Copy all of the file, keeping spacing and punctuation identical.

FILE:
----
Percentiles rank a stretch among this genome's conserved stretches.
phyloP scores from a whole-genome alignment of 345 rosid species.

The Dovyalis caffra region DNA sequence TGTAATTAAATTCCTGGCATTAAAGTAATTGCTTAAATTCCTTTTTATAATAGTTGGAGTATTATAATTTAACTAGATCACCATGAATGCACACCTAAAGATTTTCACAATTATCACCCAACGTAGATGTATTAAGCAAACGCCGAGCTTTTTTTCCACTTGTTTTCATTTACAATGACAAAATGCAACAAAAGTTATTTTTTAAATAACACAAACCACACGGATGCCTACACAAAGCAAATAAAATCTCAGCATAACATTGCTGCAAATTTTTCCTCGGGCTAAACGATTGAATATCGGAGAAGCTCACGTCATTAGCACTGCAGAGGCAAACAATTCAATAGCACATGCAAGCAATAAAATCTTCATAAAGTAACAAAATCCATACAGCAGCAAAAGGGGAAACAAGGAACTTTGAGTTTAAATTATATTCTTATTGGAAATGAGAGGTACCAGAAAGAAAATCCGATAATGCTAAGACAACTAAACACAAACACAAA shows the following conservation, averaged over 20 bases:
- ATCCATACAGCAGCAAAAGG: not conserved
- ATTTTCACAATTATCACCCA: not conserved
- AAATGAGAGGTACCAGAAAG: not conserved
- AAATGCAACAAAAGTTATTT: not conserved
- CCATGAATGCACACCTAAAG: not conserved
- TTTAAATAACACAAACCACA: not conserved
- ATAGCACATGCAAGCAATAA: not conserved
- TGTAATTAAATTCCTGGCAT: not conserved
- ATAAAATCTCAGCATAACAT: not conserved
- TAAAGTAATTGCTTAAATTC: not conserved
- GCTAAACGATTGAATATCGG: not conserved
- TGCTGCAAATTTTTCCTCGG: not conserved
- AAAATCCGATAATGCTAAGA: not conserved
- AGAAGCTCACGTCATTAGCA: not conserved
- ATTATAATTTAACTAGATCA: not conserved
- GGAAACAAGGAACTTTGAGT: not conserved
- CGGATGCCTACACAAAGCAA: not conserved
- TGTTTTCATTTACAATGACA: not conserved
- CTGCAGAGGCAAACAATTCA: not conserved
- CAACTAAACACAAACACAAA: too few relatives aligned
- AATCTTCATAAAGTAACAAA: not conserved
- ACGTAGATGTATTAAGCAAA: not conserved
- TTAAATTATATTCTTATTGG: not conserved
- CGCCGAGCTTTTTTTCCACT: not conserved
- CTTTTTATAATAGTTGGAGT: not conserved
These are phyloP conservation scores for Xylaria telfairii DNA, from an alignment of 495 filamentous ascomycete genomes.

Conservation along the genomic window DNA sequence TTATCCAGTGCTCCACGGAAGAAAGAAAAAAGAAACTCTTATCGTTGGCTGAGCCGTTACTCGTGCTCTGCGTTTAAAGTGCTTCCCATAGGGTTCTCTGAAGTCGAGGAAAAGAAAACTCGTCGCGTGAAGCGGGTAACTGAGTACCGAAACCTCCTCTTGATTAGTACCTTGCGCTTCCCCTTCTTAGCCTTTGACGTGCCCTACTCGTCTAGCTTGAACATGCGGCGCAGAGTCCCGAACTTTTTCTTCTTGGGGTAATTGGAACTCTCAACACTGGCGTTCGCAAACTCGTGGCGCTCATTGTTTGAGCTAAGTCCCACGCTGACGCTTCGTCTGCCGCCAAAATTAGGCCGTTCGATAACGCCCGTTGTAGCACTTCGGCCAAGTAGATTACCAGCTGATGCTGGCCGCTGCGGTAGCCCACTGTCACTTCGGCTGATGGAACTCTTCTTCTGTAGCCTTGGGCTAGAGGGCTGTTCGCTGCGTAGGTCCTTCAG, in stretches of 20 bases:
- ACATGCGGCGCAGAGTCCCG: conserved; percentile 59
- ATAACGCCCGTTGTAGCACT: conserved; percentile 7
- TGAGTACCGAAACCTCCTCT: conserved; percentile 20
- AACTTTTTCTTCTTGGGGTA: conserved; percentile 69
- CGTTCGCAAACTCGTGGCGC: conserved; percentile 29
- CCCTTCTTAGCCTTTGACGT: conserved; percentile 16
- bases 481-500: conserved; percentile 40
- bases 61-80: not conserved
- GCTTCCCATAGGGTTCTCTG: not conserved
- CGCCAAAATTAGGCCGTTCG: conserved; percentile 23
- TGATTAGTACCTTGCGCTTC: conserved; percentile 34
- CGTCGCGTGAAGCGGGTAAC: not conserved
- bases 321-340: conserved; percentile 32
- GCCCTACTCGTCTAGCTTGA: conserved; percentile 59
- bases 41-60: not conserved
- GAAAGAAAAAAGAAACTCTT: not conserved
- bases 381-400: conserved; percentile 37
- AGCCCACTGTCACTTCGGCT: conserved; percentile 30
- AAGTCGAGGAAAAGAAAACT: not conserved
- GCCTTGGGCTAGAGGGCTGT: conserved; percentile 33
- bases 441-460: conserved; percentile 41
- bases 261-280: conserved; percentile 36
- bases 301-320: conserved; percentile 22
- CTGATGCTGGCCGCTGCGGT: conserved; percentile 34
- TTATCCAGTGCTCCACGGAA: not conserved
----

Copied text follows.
Percentiles rank a stretch among this genome's conserved stretches.
phyloP scores from a whole-genome alignment of 345 rosid species.

The Dovyalis caffra region DNA sequence TGTAATTAAATTCCTGGCATTAAAGTAATTGCTTAAATTCCTTTTTATAATAGTTGGAGTATTATAATTTAACTAGATCACCATGAATGCACACCTAAAGATTTTCACAATTATCACCCAACGTAGATGTATTAAGCAAACGCCGAGCTTTTTTTCCACTTGTTTTCATTTACAATGACAAAATGCAACAAAAGTTATTTTTTAAATAACACAAACCACACGGATGCCTACACAAAGCAAATAAAATCTCAGCATAACATTGCTGCAAATTTTTCCTCGGGCTAAACGATTGAATATCGGAGAAGCTCACGTCATTAGCACTGCAGAGGCAAACAATTCAATAGCACATGCAAGCAATAAAATCTTCATAAAGTAACAAAATCCATACAGCAGCAAAAGGGGAAACAAGGAACTTTGAGTTTAAATTATATTCTTATTGGAAATGAGAGGTACCAGAAAGAAAATCCGATAATGCTAAGACAACTAAACACAAACACAAA shows the following conservation, averaged over 20 bases:
- ATCCATACAGCAGCAAAAGG: not conserved
- ATTTTCACAATTATCACCCA: not conserved
- AAATGAGAGGTACCAGAAAG: not conserved
- AAATGCAACAAAAGTTATTT: not conserved
- CCATGAATGCACACCTAAAG: not conserved
- TTTAAATAACACAAACCACA: not conserved
- ATAGCACATGCAAGCAATAA: not conserved
- TGTAATTAAATTCCTGGCAT: not conserved
- ATAAAATCTCAGCATAACAT: not conserved
- TAAAGTAATTGCTTAAATTC: not conserved
- GCTAAACGATTGAATATCGG: not conserved
- TGCTGCAAATTTTTCCTCGG: not conserved
- AAAATCCGATAATGCTAAGA: not conserved
- AGAAGCTCACGTCATTAGCA: not conserved
- ATTATAATTTAACTAGATCA: not conserved
- GGAAACAAGGAACTTTGAGT: not conserved
- CGGATGCCTACACAAAGCAA: not conserved
- TGTTTTCATTTACAATGACA: not conserved
- CTGCAGAGGCAAACAATTCA: not conserved
- CAACTAAACACAAACACAAA: too few relatives aligned
- AATCTTCATAAAGTAACAAA: not conserved
- ACGTAGATGTATTAAGCAAA: not conserved
- TTAAATTATATTCTTATTGG: not conserved
- CGCCGAGCTTTTTTTCCACT: not conserved
- CTTTTTATAATAGTTGGAGT: not conserved
These are phyloP conservation scores for Xylaria telfairii DNA, from an alignment of 495 filamentous ascomycete genomes.

Conservation along the genomic window DNA sequence TTATCCAGTGCTCCACGGAAGAAAGAAAAAAGAAACTCTTATCGTTGGCTGAGCCGTTACTCGTGCTCTGCGTTTAAAGTGCTTCCCATAGGGTTCTCTGAAGTCGAGGAAAAGAAAACTCGTCGCGTGAAGCGGGTAACTGAGTACCGAAACCTCCTCTTGATTAGTACCTTGCGCTTCCCCTTCTTAGCCTTTGACGTGCCCTACTCGTCTAGCTTGAACATGCGGCGCAGAGTCCCGAACTTTTTCTTCTTGGGGTAATTGGAACTCTCAACACTGGCGTTCGCAAACTCGTGGCGCTCATTGTTTGAGCTAAGTCCCACGCTGACGCTTCGTCTGCCGCCAAAATTAGGCCGTTCGATAACGCCCGTTGTAGCACTTCGGCCAAGTAGATTACCAGCTGATGCTGGCCGCTGCGGTAGCCCACTGTCACTTCGGCTGATGGAACTCTTCTTCTGTAGCCTTGGGCTAGAGGGCTGTTCGCTGCGTAGGTCCTTCAG, in stretches of 20 bases:
- ACATGCGGCGCAGAGTCCCG: conserved; percentile 59
- ATAACGCCCGTTGTAGCACT: conserved; percentile 7
- TGAGTACCGAAACCTCCTCT: conserved; percentile 20
- AACTTTTTCTTCTTGGGGTA: conserved; percentile 69
- CGTTCGCAAACTCGTGGCGC: conserved; percentile 29
- CCCTTCTTAGCCTTTGACGT: conserved; percentile 16
- bases 481-500: conserved; percentile 40
- bases 61-80: not conserved
- GCTTCCCATAGGGTTCTCTG: not conserved
- CGCCAAAATTAGGCCGTTCG: conserved; percentile 23
- TGATTAGTACCTTGCGCTTC: conserved; percentile 34
- CGTCGCGTGAAGCGGGTAAC: not conserved
- bases 321-340: conserved; percentile 32
- GCCCTACTCGTCTAGCTTGA: conserved; percentile 59
- bases 41-60: not conserved
- GAAAGAAAAAAGAAACTCTT: not conserved
- bases 381-400: conserved; percentile 37
- AGCCCACTGTCACTTCGGCT: conserved; percentile 30
- AAGTCGAGGAAAAGAAAACT: not conserved
- GCCTTGGGCTAGAGGGCTGT: conserved; percentile 33
- bases 441-460: conserved; percentile 41
- bases 261-280: conserved; percentile 36
- bases 301-320: conserved; percentile 22
- CTGATGCTGGCCGCTGCGGT: conserved; percentile 34
- TTATCCAGTGCTCCACGGAA: not conserved